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Yet Another Article Demonstrating The Deleterious Effects Of Our Reimbursement Structure

August 6, 2008

Another article demonstrating how high reimbursement for procedure-centered medicine is creating a shortage in vital areas of care.

Our aging population needs more geriatricians.  Yet, there is a current shortage with no relief in sight.  Geritricians go through additional training, but are paid dramatically less than specialists in procedure-oriented practices.  Why, as a medical student, would you extend your training to receive less pay?

Brandeis professor Dr. Stuart Altman reveals the reason: the insurance system is biased against doctors–like geriatricians–who concentrate on preventive medicine. “The way the health system pays the workers in it, it has a very strong bias in favor of high-tech services, highly specialized services and primarily services for acute care.” Time-intestive, non-procedure based primary care is not as highly compensated. In fact, geriatricians make a quarter to a third less than other specialists.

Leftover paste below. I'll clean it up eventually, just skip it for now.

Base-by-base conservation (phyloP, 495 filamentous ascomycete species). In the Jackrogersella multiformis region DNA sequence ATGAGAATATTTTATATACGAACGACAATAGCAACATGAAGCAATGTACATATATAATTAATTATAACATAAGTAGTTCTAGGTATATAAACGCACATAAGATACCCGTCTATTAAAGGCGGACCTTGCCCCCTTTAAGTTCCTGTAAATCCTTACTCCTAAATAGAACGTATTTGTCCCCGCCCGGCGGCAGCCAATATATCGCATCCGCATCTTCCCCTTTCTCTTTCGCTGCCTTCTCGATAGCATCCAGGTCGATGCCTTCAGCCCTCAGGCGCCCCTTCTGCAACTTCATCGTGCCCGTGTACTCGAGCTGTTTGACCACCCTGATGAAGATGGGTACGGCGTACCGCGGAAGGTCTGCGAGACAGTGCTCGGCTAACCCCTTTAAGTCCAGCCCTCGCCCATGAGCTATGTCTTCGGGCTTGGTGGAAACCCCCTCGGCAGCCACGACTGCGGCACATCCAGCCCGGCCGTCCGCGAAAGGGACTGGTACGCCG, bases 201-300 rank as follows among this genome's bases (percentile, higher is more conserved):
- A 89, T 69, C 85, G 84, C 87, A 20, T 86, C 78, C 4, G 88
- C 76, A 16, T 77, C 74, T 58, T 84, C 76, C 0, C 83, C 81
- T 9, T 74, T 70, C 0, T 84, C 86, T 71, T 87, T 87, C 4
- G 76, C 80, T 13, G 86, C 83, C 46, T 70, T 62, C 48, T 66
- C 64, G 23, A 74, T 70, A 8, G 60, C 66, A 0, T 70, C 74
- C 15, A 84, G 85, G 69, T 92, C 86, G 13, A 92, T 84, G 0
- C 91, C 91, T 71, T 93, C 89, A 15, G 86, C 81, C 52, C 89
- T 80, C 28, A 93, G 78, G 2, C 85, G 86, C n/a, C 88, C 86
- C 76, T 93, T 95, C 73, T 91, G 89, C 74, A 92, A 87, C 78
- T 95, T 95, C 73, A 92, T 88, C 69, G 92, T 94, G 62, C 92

Within the geriatric medicine community there is a great debate regarding whether current geriatricians should be training family med and internal med docs in geriatric care or spend their time actually providing care for older adults.  On one hand, training doctors currently in their residency for family medicine or internal medicine in the proper care of older adults would produce a crop of physicians with at least some training in geriatric specific conditions.  However, this leaves a gap in the continuum of care–current geriatricians are pulled away from treating their own patients to provide this training.  Emerging research is also showing that simply adding additional education into already packed curriculum is not effective.

This is a problem that is only going to get worse as our population ages and people live longer with more complex chronic conditions.  Until we fix the way we pay physicians, problems like this will only get worse.

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